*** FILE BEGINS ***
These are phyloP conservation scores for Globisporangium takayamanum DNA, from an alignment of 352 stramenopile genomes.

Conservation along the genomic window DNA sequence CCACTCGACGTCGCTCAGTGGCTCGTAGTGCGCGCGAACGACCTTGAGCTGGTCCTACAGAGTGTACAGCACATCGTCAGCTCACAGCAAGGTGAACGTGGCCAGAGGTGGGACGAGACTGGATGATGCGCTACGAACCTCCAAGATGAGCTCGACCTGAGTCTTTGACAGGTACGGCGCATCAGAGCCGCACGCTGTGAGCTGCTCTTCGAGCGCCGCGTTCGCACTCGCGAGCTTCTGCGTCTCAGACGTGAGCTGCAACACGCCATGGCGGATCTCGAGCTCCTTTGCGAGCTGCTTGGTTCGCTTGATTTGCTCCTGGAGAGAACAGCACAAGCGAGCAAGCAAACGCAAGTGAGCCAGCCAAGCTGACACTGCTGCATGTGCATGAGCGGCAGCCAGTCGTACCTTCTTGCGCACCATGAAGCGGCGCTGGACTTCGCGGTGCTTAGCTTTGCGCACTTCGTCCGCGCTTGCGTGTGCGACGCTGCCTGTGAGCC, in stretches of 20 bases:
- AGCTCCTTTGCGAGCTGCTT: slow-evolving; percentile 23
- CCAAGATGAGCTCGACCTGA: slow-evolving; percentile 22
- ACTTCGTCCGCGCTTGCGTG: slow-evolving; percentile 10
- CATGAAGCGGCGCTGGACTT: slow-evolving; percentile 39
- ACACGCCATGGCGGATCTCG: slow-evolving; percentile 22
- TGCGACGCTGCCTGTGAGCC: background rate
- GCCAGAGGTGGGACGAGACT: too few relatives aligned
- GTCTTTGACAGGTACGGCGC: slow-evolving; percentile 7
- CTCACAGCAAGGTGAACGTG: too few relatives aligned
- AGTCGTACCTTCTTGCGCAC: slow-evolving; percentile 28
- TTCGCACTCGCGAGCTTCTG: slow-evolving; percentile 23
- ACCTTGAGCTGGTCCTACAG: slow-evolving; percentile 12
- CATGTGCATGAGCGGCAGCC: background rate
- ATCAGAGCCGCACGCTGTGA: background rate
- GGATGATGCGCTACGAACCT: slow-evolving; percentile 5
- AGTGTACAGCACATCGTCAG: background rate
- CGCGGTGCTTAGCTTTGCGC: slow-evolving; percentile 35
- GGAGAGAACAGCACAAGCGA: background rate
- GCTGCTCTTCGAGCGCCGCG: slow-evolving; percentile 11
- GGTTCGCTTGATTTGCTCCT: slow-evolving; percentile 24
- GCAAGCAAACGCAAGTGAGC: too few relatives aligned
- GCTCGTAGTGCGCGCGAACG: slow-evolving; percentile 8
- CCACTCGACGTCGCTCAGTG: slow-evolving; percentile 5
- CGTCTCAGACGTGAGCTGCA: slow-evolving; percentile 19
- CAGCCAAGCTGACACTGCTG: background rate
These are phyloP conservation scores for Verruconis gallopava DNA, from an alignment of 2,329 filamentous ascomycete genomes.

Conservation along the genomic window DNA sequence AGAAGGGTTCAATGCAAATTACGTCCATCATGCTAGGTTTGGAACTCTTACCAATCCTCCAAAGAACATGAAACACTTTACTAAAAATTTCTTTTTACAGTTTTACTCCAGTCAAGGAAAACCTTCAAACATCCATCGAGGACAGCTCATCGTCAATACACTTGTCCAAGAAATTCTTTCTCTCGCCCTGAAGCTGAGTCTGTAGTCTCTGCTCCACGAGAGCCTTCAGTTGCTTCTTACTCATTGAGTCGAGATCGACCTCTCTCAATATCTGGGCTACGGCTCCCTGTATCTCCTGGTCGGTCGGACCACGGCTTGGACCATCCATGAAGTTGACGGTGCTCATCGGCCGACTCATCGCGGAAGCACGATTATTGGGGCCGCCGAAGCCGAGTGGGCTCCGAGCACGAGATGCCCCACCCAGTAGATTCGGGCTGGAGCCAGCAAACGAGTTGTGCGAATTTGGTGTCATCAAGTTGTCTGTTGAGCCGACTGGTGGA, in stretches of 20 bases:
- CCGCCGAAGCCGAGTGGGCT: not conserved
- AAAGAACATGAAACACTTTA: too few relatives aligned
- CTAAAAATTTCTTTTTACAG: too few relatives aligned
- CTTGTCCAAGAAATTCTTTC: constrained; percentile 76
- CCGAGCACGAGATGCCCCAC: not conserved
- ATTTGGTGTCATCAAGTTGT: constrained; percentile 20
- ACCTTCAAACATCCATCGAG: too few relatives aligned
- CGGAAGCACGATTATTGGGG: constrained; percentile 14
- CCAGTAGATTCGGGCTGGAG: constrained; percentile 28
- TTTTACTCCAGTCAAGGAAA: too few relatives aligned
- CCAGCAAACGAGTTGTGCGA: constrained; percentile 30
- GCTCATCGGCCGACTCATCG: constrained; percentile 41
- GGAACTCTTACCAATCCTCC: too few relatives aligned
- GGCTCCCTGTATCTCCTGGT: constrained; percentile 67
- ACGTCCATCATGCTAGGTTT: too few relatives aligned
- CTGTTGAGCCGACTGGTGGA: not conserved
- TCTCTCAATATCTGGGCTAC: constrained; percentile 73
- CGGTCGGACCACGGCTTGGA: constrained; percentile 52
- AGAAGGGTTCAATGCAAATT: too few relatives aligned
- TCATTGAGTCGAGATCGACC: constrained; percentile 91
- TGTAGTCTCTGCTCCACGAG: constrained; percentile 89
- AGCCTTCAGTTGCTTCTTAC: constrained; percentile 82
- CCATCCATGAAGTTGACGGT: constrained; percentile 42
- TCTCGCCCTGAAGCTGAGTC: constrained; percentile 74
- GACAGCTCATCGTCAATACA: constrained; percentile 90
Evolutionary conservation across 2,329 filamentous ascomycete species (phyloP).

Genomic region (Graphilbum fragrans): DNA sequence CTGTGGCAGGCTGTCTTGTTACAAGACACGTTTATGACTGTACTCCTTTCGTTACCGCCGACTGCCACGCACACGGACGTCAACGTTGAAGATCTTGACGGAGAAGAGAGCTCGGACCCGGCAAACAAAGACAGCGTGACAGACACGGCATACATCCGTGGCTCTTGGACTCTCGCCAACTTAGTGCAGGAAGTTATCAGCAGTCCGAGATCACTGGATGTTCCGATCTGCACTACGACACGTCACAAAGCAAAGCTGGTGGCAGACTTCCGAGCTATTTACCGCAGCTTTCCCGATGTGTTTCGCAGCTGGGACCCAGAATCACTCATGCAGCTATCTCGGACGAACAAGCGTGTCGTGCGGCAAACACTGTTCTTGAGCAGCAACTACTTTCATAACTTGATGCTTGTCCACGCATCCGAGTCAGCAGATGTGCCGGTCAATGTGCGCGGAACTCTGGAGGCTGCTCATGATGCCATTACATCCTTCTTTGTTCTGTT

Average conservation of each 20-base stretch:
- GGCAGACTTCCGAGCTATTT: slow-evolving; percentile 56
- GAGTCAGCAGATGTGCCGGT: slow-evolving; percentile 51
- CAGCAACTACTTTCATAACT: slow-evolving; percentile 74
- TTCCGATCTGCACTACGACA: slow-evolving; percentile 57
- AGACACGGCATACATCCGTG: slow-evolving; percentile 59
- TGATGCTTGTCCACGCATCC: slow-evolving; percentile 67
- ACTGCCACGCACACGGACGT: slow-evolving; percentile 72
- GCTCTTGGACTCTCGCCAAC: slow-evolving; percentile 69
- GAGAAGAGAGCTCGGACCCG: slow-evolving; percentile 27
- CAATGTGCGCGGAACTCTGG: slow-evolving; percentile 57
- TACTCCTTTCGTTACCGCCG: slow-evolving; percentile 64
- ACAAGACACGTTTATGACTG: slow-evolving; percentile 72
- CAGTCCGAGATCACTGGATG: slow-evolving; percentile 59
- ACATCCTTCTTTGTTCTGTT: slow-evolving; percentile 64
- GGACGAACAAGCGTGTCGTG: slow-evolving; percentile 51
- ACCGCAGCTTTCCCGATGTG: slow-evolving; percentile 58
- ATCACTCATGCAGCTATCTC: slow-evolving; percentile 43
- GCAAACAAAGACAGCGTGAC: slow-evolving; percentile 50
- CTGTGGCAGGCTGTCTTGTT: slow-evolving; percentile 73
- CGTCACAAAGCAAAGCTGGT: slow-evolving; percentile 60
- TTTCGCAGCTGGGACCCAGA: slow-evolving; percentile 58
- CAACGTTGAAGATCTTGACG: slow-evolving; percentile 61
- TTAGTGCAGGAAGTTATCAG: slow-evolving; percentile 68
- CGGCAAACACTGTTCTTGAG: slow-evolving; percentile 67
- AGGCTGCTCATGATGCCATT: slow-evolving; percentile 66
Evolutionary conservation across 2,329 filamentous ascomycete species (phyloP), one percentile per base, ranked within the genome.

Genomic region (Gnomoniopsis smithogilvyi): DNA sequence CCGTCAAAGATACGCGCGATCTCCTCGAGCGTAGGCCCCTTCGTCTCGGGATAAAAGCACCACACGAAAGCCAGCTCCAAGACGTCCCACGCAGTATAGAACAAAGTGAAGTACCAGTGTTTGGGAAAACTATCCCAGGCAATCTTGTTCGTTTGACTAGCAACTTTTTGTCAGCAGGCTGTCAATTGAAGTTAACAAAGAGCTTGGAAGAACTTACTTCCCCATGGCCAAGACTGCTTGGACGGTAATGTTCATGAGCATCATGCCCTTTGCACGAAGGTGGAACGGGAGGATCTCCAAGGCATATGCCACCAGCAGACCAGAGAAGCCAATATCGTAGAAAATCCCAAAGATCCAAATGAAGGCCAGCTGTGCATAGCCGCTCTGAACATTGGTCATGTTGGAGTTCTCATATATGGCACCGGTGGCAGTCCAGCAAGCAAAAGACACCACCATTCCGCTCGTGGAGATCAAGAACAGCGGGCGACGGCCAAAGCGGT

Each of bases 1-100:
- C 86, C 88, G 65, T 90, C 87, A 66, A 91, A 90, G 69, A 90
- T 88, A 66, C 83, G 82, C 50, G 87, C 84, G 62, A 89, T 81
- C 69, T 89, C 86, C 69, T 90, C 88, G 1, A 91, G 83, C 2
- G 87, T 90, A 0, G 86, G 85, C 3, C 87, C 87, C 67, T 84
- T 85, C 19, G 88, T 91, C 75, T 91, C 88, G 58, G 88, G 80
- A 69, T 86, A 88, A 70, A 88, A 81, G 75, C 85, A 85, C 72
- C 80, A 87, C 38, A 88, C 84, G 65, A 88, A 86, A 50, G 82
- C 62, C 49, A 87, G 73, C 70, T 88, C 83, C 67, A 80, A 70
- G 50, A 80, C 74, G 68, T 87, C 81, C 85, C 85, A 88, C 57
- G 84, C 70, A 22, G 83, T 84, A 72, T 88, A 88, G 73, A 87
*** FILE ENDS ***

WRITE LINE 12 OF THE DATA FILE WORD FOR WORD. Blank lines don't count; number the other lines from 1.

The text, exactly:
- AGTCGTACCTTCTTGCGCAC: slow-evolving; percentile 28